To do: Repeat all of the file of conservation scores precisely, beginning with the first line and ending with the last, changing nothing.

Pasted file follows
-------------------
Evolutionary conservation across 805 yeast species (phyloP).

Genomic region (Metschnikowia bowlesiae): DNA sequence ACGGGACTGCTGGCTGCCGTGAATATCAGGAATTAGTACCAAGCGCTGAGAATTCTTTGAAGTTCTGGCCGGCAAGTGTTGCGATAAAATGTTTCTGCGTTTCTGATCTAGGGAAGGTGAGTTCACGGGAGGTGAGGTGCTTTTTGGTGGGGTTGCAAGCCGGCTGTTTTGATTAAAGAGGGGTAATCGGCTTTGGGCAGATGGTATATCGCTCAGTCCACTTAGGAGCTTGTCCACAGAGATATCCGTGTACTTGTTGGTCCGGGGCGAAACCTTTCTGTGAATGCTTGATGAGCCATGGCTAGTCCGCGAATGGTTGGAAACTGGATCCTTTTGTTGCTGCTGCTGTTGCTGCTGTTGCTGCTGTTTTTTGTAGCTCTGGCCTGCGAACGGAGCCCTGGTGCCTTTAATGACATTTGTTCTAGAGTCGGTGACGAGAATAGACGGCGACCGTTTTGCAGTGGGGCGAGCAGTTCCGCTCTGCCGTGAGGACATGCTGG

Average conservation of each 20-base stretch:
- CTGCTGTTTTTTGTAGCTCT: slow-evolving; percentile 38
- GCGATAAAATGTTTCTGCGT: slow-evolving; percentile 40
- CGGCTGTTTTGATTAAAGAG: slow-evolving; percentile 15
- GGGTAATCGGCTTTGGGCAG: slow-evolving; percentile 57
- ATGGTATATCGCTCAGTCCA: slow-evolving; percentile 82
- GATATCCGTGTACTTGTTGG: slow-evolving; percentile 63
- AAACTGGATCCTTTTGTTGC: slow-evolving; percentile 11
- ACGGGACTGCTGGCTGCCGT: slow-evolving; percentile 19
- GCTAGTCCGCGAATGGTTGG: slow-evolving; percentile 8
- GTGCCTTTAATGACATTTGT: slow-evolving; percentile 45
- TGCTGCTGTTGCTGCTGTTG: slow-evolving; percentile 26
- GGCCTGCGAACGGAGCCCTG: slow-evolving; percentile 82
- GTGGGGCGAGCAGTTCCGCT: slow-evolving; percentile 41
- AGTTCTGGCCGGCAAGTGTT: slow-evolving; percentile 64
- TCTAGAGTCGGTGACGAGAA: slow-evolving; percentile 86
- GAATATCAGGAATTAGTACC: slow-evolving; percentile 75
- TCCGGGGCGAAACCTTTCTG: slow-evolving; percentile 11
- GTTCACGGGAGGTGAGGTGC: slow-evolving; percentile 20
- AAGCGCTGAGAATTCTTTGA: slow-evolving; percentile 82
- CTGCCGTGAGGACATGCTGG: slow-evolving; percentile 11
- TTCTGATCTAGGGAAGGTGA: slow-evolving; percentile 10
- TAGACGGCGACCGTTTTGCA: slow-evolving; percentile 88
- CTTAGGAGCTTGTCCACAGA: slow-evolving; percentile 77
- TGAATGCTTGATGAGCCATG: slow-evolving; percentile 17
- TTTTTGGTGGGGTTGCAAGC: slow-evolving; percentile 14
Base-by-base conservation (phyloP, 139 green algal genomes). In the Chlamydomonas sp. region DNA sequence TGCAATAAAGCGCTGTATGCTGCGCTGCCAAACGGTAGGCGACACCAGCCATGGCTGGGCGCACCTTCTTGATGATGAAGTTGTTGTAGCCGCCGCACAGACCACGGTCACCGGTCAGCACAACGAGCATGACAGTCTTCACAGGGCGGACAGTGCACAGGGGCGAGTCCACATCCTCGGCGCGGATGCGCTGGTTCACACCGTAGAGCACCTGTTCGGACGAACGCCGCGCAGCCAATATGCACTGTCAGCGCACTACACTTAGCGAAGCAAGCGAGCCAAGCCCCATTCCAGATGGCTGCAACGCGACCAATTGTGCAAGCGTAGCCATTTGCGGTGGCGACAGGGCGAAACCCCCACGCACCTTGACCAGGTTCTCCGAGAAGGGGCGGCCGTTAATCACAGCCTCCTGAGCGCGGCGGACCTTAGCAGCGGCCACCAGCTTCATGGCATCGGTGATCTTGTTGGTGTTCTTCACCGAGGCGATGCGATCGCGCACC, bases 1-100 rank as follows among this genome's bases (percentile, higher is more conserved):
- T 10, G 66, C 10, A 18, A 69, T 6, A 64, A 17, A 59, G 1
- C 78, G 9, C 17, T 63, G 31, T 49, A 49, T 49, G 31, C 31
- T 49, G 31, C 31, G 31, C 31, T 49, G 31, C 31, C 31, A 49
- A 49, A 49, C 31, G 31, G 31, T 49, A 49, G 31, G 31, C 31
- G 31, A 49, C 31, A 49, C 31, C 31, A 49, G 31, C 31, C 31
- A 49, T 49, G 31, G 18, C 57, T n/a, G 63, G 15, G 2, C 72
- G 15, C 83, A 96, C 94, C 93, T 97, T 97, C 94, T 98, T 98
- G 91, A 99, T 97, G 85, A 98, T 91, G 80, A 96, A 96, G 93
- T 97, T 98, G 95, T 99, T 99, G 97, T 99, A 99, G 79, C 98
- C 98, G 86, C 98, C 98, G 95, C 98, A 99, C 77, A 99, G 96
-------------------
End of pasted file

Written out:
Evolutionary conservation across 805 yeast species (phyloP).

Genomic region (Metschnikowia bowlesiae): DNA sequence ACGGGACTGCTGGCTGCCGTGAATATCAGGAATTAGTACCAAGCGCTGAGAATTCTTTGAAGTTCTGGCCGGCAAGTGTTGCGATAAAATGTTTCTGCGTTTCTGATCTAGGGAAGGTGAGTTCACGGGAGGTGAGGTGCTTTTTGGTGGGGTTGCAAGCCGGCTGTTTTGATTAAAGAGGGGTAATCGGCTTTGGGCAGATGGTATATCGCTCAGTCCACTTAGGAGCTTGTCCACAGAGATATCCGTGTACTTGTTGGTCCGGGGCGAAACCTTTCTGTGAATGCTTGATGAGCCATGGCTAGTCCGCGAATGGTTGGAAACTGGATCCTTTTGTTGCTGCTGCTGTTGCTGCTGTTGCTGCTGTTTTTTGTAGCTCTGGCCTGCGAACGGAGCCCTGGTGCCTTTAATGACATTTGTTCTAGAGTCGGTGACGAGAATAGACGGCGACCGTTTTGCAGTGGGGCGAGCAGTTCCGCTCTGCCGTGAGGACATGCTGG

Average conservation of each 20-base stretch:
- CTGCTGTTTTTTGTAGCTCT: slow-evolving; percentile 38
- GCGATAAAATGTTTCTGCGT: slow-evolving; percentile 40
- CGGCTGTTTTGATTAAAGAG: slow-evolving; percentile 15
- GGGTAATCGGCTTTGGGCAG: slow-evolving; percentile 57
- ATGGTATATCGCTCAGTCCA: slow-evolving; percentile 82
- GATATCCGTGTACTTGTTGG: slow-evolving; percentile 63
- AAACTGGATCCTTTTGTTGC: slow-evolving; percentile 11
- ACGGGACTGCTGGCTGCCGT: slow-evolving; percentile 19
- GCTAGTCCGCGAATGGTTGG: slow-evolving; percentile 8
- GTGCCTTTAATGACATTTGT: slow-evolving; percentile 45
- TGCTGCTGTTGCTGCTGTTG: slow-evolving; percentile 26
- GGCCTGCGAACGGAGCCCTG: slow-evolving; percentile 82
- GTGGGGCGAGCAGTTCCGCT: slow-evolving; percentile 41
- AGTTCTGGCCGGCAAGTGTT: slow-evolving; percentile 64
- TCTAGAGTCGGTGACGAGAA: slow-evolving; percentile 86
- GAATATCAGGAATTAGTACC: slow-evolving; percentile 75
- TCCGGGGCGAAACCTTTCTG: slow-evolving; percentile 11
- GTTCACGGGAGGTGAGGTGC: slow-evolving; percentile 20
- AAGCGCTGAGAATTCTTTGA: slow-evolving; percentile 82
- CTGCCGTGAGGACATGCTGG: slow-evolving; percentile 11
- TTCTGATCTAGGGAAGGTGA: slow-evolving; percentile 10
- TAGACGGCGACCGTTTTGCA: slow-evolving; percentile 88
- CTTAGGAGCTTGTCCACAGA: slow-evolving; percentile 77
- TGAATGCTTGATGAGCCATG: slow-evolving; percentile 17
- TTTTTGGTGGGGTTGCAAGC: slow-evolving; percentile 14
Base-by-base conservation (phyloP, 139 green algal genomes). In the Chlamydomonas sp. region DNA sequence TGCAATAAAGCGCTGTATGCTGCGCTGCCAAACGGTAGGCGACACCAGCCATGGCTGGGCGCACCTTCTTGATGATGAAGTTGTTGTAGCCGCCGCACAGACCACGGTCACCGGTCAGCACAACGAGCATGACAGTCTTCACAGGGCGGACAGTGCACAGGGGCGAGTCCACATCCTCGGCGCGGATGCGCTGGTTCACACCGTAGAGCACCTGTTCGGACGAACGCCGCGCAGCCAATATGCACTGTCAGCGCACTACACTTAGCGAAGCAAGCGAGCCAAGCCCCATTCCAGATGGCTGCAACGCGACCAATTGTGCAAGCGTAGCCATTTGCGGTGGCGACAGGGCGAAACCCCCACGCACCTTGACCAGGTTCTCCGAGAAGGGGCGGCCGTTAATCACAGCCTCCTGAGCGCGGCGGACCTTAGCAGCGGCCACCAGCTTCATGGCATCGGTGATCTTGTTGGTGTTCTTCACCGAGGCGATGCGATCGCGCACC, bases 1-100 rank as follows among this genome's bases (percentile, higher is more conserved):
- T 10, G 66, C 10, A 18, A 69, T 6, A 64, A 17, A 59, G 1
- C 78, G 9, C 17, T 63, G 31, T 49, A 49, T 49, G 31, C 31
- T 49, G 31, C 31, G 31, C 31, T 49, G 31, C 31, C 31, A 49
- A 49, A 49, C 31, G 31, G 31, T 49, A 49, G 31, G 31, C 31
- G 31, A 49, C 31, A 49, C 31, C 31, A 49, G 31, C 31, C 31
- A 49, T 49, G 31, G 18, C 57, T n/a, G 63, G 15, G 2, C 72
- G 15, C 83, A 96, C 94, C 93, T 97, T 97, C 94, T 98, T 98
- G 91, A 99, T 97, G 85, A 98, T 91, G 80, A 96, A 96, G 93
- T 97, T 98, G 95, T 99, T 99, G 97, T 99, A 99, G 79, C 98
- C 98, G 86, C 98, C 98, G 95, C 98, A 99, C 77, A 99, G 96